THE LOADING STAGE

Begin the loading stage when you wake up on Thursday morning. Not Wednesday afternoon or at dinner on Wednesday. Thursday morning. If you begin loading to soon you screw up the depletion process and in that case, don’t bother going on the diet.

It’s almost remarkable how you can feel your energy level increase the moment you eat your oatmeal, toast, or/and hash brown potatoes on Thursday morning. It only gets better as you begin eating high quality carbohydrates Thursday, Friday, and Saturday.

Carbohydrate depletion diet for endurance athletes

Whole wheat bread is an excellent source of complex carbohydrates

If nothing else, trying this carbohydrate depletion diet for endurance athletes will once and for all educate you on just how important carbohydrates are as a source of energy.

For all those who write their books about how carbohydrates are bad for and unessential, I defy them to do the depletion stage of this diet and then run a marathon. Or for that matter, run around the block.

What a load of crap.

Going into a race devoid of glycogen stores is like getting in your car for a 100 mile road trip with a tablespoon of gas in the tank. It would be like trying to run a marathon on Thursday morning after denying yourself carbohydrates for four days.

I physically cringe when someone writes that carbohydrates are the root to all diet evil. They proclaim that it’s carbohydrates that are the major cause of obesity and poor health in general.

The reason for obesity in most cases is much simpler than that. If you consume more calories than you burn, your body will store it as fat for future use. That’s the message you are sending it. It doesn’t matter if those calories come from fat, protein, or carbohydrates.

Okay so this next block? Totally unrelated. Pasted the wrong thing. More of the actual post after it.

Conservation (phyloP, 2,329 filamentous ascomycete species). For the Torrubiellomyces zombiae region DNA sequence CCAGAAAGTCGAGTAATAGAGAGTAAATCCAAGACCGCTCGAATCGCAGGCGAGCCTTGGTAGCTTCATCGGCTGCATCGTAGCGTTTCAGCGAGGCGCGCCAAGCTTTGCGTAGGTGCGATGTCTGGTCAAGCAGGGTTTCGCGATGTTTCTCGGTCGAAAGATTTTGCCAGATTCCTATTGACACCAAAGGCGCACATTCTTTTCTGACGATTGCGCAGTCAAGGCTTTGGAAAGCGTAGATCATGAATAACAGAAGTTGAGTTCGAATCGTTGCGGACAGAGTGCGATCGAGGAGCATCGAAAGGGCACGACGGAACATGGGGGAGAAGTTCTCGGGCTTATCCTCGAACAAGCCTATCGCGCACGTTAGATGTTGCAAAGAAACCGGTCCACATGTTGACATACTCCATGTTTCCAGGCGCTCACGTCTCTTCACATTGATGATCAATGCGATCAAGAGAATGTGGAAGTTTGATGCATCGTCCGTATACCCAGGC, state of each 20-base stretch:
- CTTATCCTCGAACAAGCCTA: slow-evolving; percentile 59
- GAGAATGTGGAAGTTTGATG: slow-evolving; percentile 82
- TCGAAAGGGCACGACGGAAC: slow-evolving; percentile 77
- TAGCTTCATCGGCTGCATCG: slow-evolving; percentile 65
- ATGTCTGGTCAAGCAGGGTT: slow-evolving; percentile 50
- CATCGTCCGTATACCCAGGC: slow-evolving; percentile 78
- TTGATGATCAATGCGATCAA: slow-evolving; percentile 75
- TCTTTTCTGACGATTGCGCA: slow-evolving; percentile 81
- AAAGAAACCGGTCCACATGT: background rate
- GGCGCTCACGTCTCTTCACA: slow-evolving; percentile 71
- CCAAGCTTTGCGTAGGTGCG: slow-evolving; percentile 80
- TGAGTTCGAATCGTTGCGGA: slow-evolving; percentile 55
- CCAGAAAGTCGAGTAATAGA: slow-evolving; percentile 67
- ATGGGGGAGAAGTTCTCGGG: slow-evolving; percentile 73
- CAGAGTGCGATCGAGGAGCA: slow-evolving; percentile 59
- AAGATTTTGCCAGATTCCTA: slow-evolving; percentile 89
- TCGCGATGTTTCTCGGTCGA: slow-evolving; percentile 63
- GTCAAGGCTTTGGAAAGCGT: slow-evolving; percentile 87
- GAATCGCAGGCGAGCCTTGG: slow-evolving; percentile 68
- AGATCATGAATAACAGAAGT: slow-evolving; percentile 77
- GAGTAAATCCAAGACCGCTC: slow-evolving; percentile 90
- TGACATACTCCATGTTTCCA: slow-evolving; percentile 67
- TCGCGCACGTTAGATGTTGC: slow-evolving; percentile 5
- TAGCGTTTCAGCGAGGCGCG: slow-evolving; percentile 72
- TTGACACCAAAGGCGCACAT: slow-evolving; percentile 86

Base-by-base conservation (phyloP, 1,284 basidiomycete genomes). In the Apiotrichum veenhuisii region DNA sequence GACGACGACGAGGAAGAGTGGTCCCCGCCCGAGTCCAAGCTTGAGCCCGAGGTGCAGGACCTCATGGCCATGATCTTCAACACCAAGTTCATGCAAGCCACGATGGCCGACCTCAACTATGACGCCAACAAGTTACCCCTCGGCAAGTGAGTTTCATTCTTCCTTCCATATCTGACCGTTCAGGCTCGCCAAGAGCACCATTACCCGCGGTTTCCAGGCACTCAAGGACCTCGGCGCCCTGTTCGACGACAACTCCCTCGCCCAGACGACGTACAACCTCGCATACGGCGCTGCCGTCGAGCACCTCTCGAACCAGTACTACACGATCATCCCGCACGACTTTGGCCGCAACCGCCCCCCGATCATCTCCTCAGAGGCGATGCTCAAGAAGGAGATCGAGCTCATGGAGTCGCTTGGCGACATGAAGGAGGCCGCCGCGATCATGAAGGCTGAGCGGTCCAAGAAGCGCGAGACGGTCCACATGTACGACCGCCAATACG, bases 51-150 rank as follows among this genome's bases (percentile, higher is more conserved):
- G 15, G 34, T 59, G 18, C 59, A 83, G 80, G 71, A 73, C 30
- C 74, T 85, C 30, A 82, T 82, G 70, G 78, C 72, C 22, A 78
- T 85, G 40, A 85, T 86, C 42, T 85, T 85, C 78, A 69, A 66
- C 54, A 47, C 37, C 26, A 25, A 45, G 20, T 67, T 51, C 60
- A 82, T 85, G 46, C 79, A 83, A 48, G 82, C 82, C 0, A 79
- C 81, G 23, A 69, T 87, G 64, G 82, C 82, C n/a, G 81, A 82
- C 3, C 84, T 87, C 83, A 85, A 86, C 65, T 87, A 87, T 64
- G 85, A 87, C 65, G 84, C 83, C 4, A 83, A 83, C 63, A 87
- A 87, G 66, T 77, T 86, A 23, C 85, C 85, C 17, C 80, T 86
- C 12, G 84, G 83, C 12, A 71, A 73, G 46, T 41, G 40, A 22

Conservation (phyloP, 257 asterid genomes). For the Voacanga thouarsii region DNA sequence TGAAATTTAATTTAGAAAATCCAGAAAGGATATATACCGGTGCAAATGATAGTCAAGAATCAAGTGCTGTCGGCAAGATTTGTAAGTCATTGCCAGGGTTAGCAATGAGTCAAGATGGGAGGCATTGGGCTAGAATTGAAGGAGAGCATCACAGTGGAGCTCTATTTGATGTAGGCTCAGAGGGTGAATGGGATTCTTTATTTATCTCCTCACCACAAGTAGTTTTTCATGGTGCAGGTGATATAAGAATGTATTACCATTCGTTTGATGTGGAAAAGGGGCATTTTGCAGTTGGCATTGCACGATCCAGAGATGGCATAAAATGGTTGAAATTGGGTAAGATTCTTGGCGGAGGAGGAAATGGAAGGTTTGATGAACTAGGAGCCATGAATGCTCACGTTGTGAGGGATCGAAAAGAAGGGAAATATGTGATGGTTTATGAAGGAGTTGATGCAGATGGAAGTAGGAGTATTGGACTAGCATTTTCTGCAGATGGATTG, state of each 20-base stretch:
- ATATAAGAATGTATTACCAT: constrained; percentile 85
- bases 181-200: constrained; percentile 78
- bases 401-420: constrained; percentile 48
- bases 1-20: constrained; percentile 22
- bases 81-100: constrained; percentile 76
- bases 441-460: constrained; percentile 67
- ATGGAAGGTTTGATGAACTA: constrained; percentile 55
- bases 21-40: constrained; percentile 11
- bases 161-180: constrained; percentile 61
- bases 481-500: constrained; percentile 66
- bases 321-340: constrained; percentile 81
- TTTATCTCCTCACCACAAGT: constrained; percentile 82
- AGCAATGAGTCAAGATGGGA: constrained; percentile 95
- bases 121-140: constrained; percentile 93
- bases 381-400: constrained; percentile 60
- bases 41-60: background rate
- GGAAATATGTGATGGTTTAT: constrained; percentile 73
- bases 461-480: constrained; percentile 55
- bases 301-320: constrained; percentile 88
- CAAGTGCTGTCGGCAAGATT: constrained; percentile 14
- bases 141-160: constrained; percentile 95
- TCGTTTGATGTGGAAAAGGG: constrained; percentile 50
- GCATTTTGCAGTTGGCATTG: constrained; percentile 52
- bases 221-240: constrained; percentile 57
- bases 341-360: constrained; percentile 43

As far as this carbohydrate depletion diet for endurance athletes goes, I believe it’s worth trying at least once if you’re are hard core runner.

Just be sure to spend a lot of time in your aerobic, fat-burning zone in the first half of the marathon. If you can do that along with this diet, you should be passing a lot of people who are walking, or running very slow, in the last five or six miles of the race.

You might also enjoy this article on complex carbohydrates for endurance athletes.

The Reluctant Triathlete

It’s once again time for the reluctant triathlete to consider making a leap of faith

With another new year about to begin, the flood of resolutions to become slimmer and fitter will once again resonate across North America.

It’s a mystery why people feel they have to wait until January 1 before considering improving their quality of life, but it is what it is. At least the magical date has succeeded in changing the lives of those who have stuck to their resolutions for more than a month. That in itself is cause for celebration.

Maybe all through the Spring and Summer of the past year you heard about, or perhaps witnessed, the achievements of family members, friends, or co-workers who have taken up the sport of triathlon.

Often you were in awe of their achievements and more than once you wished it was something that you could do. You convinced yourself that it was for the fitter, more athletic types and it was beyond your level of ability.

LOOKS CAN BE DECEIVING

When you look in the mirror, perhaps what you see is enough to convince you that triathlon is simply not for your. You’re out of shape, over-weight, and your body language proclaims you believe this is all you’ll ever be.